When Dr. Nelson Bonheim first discovered that the new female physician hired by his medical practice was living with another woman, he was "a little uneasy about inviting her to his golf club," he recalled. Now, 25 years later, the 76-year-old retired gastroenterologist looks back on that uneasiness and thinks about how much he has evolved.
Bonheim said once he got to know his colleague, a lesbian 15 years his junior, they quickly became close friends. In fact, he said he eventually considered himself the younger doctor's "surrogate father or brother."
By the time his colleague married her female partner, Bonheim said he realized they “were like any other couple." He even spoke at her wedding, a wedding he said her own parents, who are Orthodox Jews, refused to attend because they didn’t fully accept her relationship.
“I was never opposed to same-sex marriage; people have a right to do what they want to do,” Bonheim added, "but I wasn’t as accepting as I am now.”
He said he and his former colleague, who's now in her 60s, still regularly have dinner with each other and their spouses.
Bonheim is not alone in evolving on LGBTQ rights and acceptance after befriending a gay person. A new study confirms what many have already known anecdotally: Having at least one gay or lesbian acquaintance not only makes straight people more likely to support gay rights, but also makes them more accepting of gay people in general.
The phenomenon is known as "contact theory," according to Daniel DellaPosta, the study's author and an assistant sociology professor at Pennsylvania State University. DellaPosta, who is gay, said he has both a "personal and academic interest" in the topic and was inspired to research it after finding data that showed acceptance of homosexuality grew five-fold between 1973 and 2016.
"I wanted to understand the sources of that drastic change," he told NBC News.
DellaPosta said his study, titled “Gay Acquaintanceship and Attitudes Toward Homosexuality: A Conservative Test," is the first to provide an empirical examination of how straight people are affected by tangential relationships with gay and lesbian people. In order to do this, he compared data from the 2006, 2008 and 2010 General Social Survey (GSS), which since 1972 has been gathering thousands of Americans' opinions on a range of social issues.
His analysis, which has since been published in the peer-reviewed journal Socius, found that “respondents who were acquainted with at least one gay or lesbian person in 2006 exhibited greater shifts toward increased acceptance of homosexuality and gay marriage in 2008 and 2010.”
In 2006, about 45 percent of people with a gay or lesbian acquaintance supported same-sex marriage, but by 2010 the figure had increased to 61 percent. Of the respondents who did not have a gay or lesbian acquaintance, only 22 percent approved of same-sex marriage in 2006. Four years later, just 18 percent of the same respondents supported gay marriage.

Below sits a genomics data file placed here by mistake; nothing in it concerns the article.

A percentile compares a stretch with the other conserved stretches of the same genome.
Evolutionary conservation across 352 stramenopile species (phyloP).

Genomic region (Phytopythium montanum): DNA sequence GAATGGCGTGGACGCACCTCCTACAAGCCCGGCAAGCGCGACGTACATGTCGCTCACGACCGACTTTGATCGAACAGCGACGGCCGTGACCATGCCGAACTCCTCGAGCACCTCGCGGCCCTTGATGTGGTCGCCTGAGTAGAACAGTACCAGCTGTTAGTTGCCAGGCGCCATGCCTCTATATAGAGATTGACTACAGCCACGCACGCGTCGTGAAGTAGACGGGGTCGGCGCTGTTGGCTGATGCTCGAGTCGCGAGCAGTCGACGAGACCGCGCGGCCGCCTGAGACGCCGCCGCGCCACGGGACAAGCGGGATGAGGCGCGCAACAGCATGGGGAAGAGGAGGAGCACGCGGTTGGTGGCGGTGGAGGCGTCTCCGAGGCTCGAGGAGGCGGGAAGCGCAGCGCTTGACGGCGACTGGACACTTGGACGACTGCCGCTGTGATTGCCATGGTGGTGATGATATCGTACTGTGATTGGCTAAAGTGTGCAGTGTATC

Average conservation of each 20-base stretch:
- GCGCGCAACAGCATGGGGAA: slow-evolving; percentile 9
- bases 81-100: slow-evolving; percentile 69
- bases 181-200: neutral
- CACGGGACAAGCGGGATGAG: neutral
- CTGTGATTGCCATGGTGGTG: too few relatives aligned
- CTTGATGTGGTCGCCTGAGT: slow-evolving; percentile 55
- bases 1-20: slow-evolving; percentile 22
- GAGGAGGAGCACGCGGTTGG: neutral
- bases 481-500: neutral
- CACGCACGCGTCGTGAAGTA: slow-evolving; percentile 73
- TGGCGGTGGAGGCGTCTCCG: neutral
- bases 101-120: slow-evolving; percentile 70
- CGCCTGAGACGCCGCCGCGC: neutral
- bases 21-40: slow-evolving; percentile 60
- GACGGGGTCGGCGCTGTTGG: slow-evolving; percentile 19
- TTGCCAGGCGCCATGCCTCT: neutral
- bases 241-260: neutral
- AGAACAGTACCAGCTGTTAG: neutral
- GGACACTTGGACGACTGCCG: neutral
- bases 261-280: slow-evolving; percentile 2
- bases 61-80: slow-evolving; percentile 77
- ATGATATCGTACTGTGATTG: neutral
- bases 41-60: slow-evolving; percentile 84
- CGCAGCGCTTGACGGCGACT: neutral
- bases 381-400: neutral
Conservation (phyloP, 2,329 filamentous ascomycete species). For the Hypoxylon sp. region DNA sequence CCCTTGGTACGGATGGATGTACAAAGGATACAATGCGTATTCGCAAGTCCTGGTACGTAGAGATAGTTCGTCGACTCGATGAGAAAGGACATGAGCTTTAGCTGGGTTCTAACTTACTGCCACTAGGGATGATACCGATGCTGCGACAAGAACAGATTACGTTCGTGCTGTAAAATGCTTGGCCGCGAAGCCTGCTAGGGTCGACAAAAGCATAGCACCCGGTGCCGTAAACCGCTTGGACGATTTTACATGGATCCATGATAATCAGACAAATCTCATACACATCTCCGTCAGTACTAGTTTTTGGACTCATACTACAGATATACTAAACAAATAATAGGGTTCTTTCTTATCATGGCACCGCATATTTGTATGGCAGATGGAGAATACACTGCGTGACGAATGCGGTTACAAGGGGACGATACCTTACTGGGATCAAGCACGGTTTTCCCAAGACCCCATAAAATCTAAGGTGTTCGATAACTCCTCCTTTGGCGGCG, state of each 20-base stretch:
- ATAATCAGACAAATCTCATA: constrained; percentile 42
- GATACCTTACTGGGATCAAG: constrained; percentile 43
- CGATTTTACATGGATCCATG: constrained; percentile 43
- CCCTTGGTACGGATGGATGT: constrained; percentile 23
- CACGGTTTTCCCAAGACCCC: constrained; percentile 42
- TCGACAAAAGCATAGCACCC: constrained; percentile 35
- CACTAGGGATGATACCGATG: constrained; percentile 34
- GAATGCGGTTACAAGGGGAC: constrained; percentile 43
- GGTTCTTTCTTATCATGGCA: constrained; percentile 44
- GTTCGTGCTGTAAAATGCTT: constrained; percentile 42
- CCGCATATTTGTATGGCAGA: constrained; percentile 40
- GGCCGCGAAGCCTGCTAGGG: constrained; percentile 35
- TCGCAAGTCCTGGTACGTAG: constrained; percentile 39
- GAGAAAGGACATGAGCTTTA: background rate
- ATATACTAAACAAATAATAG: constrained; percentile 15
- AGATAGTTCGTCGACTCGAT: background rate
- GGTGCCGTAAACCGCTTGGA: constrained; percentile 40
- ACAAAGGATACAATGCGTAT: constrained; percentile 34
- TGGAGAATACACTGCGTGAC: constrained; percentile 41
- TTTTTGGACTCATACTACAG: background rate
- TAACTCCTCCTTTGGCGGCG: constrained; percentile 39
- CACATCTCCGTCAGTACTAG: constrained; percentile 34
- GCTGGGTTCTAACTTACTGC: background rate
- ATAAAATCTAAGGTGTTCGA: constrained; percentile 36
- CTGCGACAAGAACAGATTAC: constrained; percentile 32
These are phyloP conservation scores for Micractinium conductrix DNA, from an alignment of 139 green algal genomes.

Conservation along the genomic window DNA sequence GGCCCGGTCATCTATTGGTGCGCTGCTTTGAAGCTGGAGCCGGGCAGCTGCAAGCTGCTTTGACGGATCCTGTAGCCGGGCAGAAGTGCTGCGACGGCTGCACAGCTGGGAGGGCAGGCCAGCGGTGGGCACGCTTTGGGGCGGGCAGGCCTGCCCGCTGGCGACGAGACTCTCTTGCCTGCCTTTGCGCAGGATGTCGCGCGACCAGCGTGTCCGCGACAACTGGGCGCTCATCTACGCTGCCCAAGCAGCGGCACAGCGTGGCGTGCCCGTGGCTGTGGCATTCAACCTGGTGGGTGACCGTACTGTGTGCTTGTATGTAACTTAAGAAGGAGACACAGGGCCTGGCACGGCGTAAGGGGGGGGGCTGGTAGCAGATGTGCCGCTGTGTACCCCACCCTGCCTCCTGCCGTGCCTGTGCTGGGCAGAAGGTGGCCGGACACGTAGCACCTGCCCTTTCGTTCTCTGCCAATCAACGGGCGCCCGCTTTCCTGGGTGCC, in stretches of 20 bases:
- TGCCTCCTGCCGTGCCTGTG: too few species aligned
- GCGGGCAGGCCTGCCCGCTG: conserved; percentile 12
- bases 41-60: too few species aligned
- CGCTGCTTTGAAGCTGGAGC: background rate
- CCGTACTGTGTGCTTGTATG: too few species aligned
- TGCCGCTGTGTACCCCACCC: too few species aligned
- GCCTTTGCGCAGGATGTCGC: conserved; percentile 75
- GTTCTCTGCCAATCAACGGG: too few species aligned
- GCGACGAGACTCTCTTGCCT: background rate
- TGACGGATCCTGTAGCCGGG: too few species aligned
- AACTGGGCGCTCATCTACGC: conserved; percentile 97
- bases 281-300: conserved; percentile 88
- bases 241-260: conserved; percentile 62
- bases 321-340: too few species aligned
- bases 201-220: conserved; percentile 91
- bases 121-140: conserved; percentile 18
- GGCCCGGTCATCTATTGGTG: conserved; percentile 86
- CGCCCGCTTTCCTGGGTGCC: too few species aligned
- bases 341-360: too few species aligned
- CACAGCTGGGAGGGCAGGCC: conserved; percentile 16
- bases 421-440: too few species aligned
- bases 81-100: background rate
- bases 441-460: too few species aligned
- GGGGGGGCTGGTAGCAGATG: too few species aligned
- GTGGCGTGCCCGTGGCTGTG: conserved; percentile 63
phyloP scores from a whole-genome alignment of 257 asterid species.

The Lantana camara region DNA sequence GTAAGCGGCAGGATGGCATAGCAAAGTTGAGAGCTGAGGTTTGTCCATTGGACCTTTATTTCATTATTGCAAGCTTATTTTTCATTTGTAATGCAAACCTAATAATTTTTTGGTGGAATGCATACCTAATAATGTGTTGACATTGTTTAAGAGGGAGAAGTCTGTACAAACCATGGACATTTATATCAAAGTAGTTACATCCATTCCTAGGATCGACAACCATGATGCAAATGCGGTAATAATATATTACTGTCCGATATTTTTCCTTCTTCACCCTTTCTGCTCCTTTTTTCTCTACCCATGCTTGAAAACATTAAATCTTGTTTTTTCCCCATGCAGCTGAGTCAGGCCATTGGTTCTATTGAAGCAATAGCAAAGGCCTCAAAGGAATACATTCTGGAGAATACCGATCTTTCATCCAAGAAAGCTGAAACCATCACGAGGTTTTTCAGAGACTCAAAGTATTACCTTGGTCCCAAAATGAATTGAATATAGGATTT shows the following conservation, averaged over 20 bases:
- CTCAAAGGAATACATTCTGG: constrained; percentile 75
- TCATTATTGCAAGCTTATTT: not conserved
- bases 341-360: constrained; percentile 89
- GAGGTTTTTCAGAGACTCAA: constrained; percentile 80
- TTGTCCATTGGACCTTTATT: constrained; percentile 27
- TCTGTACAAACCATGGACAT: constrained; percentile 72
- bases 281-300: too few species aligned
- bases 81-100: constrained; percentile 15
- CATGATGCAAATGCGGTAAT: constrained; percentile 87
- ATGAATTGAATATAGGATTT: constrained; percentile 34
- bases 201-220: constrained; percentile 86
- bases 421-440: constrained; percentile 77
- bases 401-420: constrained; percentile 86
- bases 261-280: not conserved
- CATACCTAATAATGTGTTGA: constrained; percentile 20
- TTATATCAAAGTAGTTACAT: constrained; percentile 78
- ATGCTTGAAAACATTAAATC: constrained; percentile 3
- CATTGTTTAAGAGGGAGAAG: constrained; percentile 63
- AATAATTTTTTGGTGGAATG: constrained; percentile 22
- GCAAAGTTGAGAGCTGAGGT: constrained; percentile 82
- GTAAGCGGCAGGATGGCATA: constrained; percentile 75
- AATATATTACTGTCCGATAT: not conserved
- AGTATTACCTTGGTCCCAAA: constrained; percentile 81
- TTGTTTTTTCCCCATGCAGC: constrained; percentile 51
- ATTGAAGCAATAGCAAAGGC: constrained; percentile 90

DellaPosta said he "wasn't surprised by the baseline findings" but rather by "who was changed" and how. He said his analysis showed that straight people with no gay friends who encounter a gay or lesbian individual superficially, like in a grocery store or on the subway, could have their prejudices "reinforced." But things change when you go one step further.
"If you take the next level to mere acquaintanceship — someone whose name you know, someone who, if you saw them on the street, you might stop and chat with them for a moment — the 'contact effect' sets in," he told NBC News. "When you suddenly have to interact with someone from an 'out group' as an individual, it forces you to reconsider your biases."
DellaPosta also found that while “older, politically conservative” straight people were the ones most likely to be against same-sex marriage in 2006, they were also the ones most likely to change their views on homosexuality and gay rights upon gaining a gay or lesbian acquaintance in subsequent years.
Liz Owen, a spokesperson for PFLAG, the first and largest organization for LGBTQ people, their family and allies, said “the data bears out what we’ve known anecdotally."
"Those who were previously opposed or ambivalent about gay and lesbian people can change their hearts and minds," Owen said.
A big “takeaway” from this study, according to DellaPosta, is that “coming out works as a strategy for changing minds.” This philosophy dates back to at least the beginning of the gay rights movement of the '60s and '70s and one of its pioneering leaders, Harvey Milk, whom DellaPosta said inspired his research.
Milk, who was assassinated in San Francisco 40 years ago, famously encouraged gay people to come out in a letter that was only made public after his death.
“I would like to see every gay doctor come out, every gay lawyer, every gay architect come out, stand up and let that world know," Milk wrote. "That would do more to end prejudice overnight than anybody would imagine. I urge them to do that, urge them to come out. Only that way will we start to achieve our rights."
DellaPosta acknowledged that not everyone who has a gay acquaintance will have a change of heart when it comes to gay people and LGBTQ rights. But, he added, "broadly speaking, it works."
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